Dipalmitoyl phosphatidylcholine (DPPC), egg yolk phosphatidylcholine (Egg-PC), from Sigma-Aldrich (St. Louis, Missouri, USA), and dioctadecyldimethylammonium bromide (DODAB), from Tokyo Kasei (Tokyo, Japan), were used as received. Liposomes were prepared by the ethanolic injection method, previously used for the preparation of Egg-PC and DPPC liposomes [12–15] and DODAB vesicles [16, 17]. An ethanolic solution of a lipid/compound mixture was injected in an aqueous buffer solution under vigorous stirring, above the melting transition temperature of the lipid (approx. 41°C for DPPC  and 45°C for DODAB ). The final lipid concentration was 1 mM, with a compound/lipid molar ratio of 1:500. One millilitre solutions of liposome dispersions were placed in 3 mL disposable polystyrene cuvettes for dynamic light scattering (DLS) measurements in a Malvern ZetaSizer Nano ZS particle analyzer (Worcestershire, UK). Five independent measurements were performed for each sample. Malvern Dispersion Technology Software (DTS) (Worcestershire, UK) was used with multiple narrow mode (high resolution) data processing, and mean size (nm) and error values were considered.
Absorption spectra were recorded in a Shimadzu UV-3101PC UV-Vis-NIR spectrophotometer (Kyoto, Japan) and fluorescence measurements were obtained in a Fluorolog 3 spectrofluorimeter (HORIBA Scientific, Kyoto, Japan) equipped with Glan-Thompson polarizers. Fluorescence spectra were corrected for the instrumental response of the system. The fluorescence quantum yields were determined by the standard method [20, 21], using 9,10-diphenylanthracene in ethanol as reference, Φr = 0.95 . The solutions were previously bubbled for 20 min with ultrapure nitrogen.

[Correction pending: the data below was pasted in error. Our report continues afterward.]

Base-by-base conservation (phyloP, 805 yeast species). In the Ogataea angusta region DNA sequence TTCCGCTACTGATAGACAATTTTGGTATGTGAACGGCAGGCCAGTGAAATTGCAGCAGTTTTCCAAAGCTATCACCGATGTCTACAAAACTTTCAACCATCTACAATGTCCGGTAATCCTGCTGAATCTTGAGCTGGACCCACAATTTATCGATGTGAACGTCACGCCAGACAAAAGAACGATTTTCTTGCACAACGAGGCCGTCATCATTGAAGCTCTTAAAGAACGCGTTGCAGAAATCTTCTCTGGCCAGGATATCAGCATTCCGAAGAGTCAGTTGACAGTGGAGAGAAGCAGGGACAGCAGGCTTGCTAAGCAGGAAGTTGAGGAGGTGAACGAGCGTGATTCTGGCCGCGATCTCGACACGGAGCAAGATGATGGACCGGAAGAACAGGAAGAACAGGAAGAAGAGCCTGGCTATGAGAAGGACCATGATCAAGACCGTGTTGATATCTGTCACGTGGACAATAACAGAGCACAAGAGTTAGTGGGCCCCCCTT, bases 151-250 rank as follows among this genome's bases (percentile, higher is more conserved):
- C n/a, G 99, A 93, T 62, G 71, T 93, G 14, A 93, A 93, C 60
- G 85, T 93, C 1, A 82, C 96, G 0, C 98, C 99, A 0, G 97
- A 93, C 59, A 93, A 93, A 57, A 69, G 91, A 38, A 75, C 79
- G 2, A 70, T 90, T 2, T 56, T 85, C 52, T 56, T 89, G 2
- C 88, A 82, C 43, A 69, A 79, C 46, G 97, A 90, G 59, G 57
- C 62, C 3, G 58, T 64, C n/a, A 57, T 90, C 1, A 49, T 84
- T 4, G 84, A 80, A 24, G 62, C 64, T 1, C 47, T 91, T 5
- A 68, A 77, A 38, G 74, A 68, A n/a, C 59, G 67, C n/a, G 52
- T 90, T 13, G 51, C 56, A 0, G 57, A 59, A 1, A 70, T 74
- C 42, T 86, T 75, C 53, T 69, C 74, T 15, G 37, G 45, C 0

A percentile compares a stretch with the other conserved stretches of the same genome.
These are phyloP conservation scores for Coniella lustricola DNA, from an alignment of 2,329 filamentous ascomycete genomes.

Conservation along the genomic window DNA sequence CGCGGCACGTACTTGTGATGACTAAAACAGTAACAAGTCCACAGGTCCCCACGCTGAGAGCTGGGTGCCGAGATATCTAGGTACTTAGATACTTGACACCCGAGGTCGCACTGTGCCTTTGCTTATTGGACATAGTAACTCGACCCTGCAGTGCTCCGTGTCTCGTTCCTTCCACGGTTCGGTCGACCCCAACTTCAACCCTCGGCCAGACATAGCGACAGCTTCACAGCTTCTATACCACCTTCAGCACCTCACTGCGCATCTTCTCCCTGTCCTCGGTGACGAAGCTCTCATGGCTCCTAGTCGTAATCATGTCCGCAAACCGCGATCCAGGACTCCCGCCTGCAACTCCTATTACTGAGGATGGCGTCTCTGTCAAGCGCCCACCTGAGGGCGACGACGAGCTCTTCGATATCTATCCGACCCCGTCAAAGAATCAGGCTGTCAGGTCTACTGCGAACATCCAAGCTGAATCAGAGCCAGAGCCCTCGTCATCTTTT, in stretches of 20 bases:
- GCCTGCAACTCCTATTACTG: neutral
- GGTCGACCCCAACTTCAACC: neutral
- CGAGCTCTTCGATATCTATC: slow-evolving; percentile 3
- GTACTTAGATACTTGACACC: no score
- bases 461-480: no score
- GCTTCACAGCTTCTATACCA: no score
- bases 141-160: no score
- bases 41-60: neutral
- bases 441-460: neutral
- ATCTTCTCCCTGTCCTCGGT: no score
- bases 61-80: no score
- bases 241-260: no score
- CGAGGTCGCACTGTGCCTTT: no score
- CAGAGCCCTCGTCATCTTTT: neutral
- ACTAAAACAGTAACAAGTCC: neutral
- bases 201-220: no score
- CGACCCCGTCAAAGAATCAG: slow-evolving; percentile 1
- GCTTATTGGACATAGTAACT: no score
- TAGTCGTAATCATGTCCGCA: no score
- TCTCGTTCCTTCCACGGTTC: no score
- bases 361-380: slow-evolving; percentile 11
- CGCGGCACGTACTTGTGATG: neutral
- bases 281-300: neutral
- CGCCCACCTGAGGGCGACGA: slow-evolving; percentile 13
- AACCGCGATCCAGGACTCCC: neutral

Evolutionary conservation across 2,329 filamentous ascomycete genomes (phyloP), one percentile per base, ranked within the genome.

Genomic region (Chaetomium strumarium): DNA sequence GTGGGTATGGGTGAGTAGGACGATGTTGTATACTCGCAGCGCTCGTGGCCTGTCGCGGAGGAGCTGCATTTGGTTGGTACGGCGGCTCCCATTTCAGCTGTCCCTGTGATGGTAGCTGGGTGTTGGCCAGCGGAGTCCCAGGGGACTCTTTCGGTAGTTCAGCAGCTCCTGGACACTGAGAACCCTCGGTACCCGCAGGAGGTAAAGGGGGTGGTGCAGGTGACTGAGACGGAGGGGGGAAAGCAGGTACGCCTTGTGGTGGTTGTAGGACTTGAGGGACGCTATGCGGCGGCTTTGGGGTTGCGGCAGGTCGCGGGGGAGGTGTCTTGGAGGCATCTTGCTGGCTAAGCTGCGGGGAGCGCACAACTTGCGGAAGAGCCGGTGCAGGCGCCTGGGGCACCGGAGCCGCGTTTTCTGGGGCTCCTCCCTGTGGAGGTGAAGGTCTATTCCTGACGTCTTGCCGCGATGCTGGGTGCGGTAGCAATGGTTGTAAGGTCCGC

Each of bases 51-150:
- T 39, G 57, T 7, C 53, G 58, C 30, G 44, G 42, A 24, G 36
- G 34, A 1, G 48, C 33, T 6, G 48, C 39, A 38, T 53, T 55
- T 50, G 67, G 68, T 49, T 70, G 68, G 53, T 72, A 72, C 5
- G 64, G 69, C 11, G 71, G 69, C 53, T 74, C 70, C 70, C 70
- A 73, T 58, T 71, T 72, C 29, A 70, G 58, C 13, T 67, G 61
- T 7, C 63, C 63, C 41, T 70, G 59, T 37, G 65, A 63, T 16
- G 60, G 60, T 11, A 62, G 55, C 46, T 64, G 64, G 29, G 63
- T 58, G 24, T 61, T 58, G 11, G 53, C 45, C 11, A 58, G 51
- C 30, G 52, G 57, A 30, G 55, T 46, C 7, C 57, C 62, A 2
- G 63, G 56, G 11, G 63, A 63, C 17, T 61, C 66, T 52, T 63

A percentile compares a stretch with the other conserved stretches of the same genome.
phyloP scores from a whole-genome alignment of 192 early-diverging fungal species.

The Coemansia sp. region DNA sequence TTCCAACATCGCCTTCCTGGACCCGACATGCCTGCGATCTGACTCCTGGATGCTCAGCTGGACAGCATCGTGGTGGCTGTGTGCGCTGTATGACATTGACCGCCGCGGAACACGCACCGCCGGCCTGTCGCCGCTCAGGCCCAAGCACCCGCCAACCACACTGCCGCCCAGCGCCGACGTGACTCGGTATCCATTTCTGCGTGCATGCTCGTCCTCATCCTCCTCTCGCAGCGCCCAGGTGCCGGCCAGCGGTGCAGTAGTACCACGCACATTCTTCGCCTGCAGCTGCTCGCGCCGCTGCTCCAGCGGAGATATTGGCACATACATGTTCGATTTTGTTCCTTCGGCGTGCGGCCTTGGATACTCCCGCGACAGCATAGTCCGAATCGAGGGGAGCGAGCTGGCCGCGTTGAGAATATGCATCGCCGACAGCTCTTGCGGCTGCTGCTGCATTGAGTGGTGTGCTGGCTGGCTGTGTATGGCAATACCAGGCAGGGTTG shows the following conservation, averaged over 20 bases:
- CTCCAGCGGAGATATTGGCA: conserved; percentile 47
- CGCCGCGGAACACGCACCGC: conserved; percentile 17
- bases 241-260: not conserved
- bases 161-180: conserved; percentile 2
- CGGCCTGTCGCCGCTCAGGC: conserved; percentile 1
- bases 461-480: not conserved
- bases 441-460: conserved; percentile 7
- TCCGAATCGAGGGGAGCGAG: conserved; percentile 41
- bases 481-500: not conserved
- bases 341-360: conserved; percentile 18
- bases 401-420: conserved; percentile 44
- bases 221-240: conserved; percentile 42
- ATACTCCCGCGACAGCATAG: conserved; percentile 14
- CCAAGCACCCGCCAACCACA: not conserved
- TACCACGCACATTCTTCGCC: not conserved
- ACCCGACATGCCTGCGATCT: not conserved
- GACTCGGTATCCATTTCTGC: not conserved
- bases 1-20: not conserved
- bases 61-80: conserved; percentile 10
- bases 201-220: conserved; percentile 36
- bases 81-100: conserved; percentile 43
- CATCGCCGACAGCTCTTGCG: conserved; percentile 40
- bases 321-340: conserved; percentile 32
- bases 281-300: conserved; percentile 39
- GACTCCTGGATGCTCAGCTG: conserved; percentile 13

Results and discussion
Maximum absorption (λabs) and emission (λem) wavelengths, molar absorption coefficients (ε) and fluorescence quantum yields of compounds 1 and 2 in several solvents
λabs (nm) (ε/104 M-1 cm-1)
398 (0.84); 377 (1.24); 360 (1.27); 305 (0.95); 258 (3.93)
411 sh (0.33); 354 (2.19); 347 (2.37); 308 (1.25); 291 (1.12); 270 (1.40)
402; 426; 452 sh
398 (0.76); 377 (1.18); 359 (1.20); 305 (1.17); 258 (3.60)
411 sh (0.66); 356 (5.36); 346 (5.40); 309 (3.23); 291 (2.98); 272 (3.33)
407; 428; 455 sh
397 (0.58); 377 (0.91); 360 (0.93); 305 (0.97); 259 (2.70)
410 sh (0.55); 357 (4.37); 311 (2.28); 290 (2.29); 273 (2.78)
395 (0.68); 376 (1.06); 358 (1.06); 304 (1.09); 256 (3.32)
409 sh (0.66); 355 (5.76); 308 (3.41); 289 (3.20); 271 (3.67)
397 (0.78); 377 (1.19); 360 (1.16); 305 (1.19)
411 sh (0.69); 356 (5.52); 311 (3.11); 290 (2.86)
397 (0.77); 378 (1.17); 361 (1.14); 305 (1.17)
412 sh (0.61); 357 (4.70); 313 (2.52)
396 (0.69); 375 (1.13); 358 (1.17); 304 (1.40); 256 (3.59)
408 sh (0.72); 355 (5.50); 311 (2.95); 272 (3.69)
395 (0.67); 374 (1.08); 358 (1.10); 304 (1.34); 256 (3.43)
408 sh (0.62); 354 (5.00); 311 (2.80); 272 (3.41)
394 (0.41); 374 (0.57); 361 (0.58); 303 (0.93); 256 (2.07)
420 sh (0.26); 358 (0.87); 314 (0.94); 278 (0.97)
413 sh; 433
Values of the intrinsic binding constants (K i) and binding site sizes (n) and fraction of compound molecules accessible to external quenchers (f a ) for interaction with salmon sperm DNA
(8.7 ± 0.9) × 103
11 ± 3
(5.9 ± 0.6) × 103
7 ± 2
being I F,0 the fluorescence intensity of the free compound and I F,b the fluorescence intensity of the bound compound at total binding. The binding constants (Table 2) are moderately low, with a large number of base pairs between consecutive intercalated compound molecules (n).
where I 0 is the fluorescence intensity in the absence of quencher, ΔI = I 0 - I, K SV the Stern-Volmer constant, [Q] the quencher concentration and f a the fraction of molecules accessible to quencher.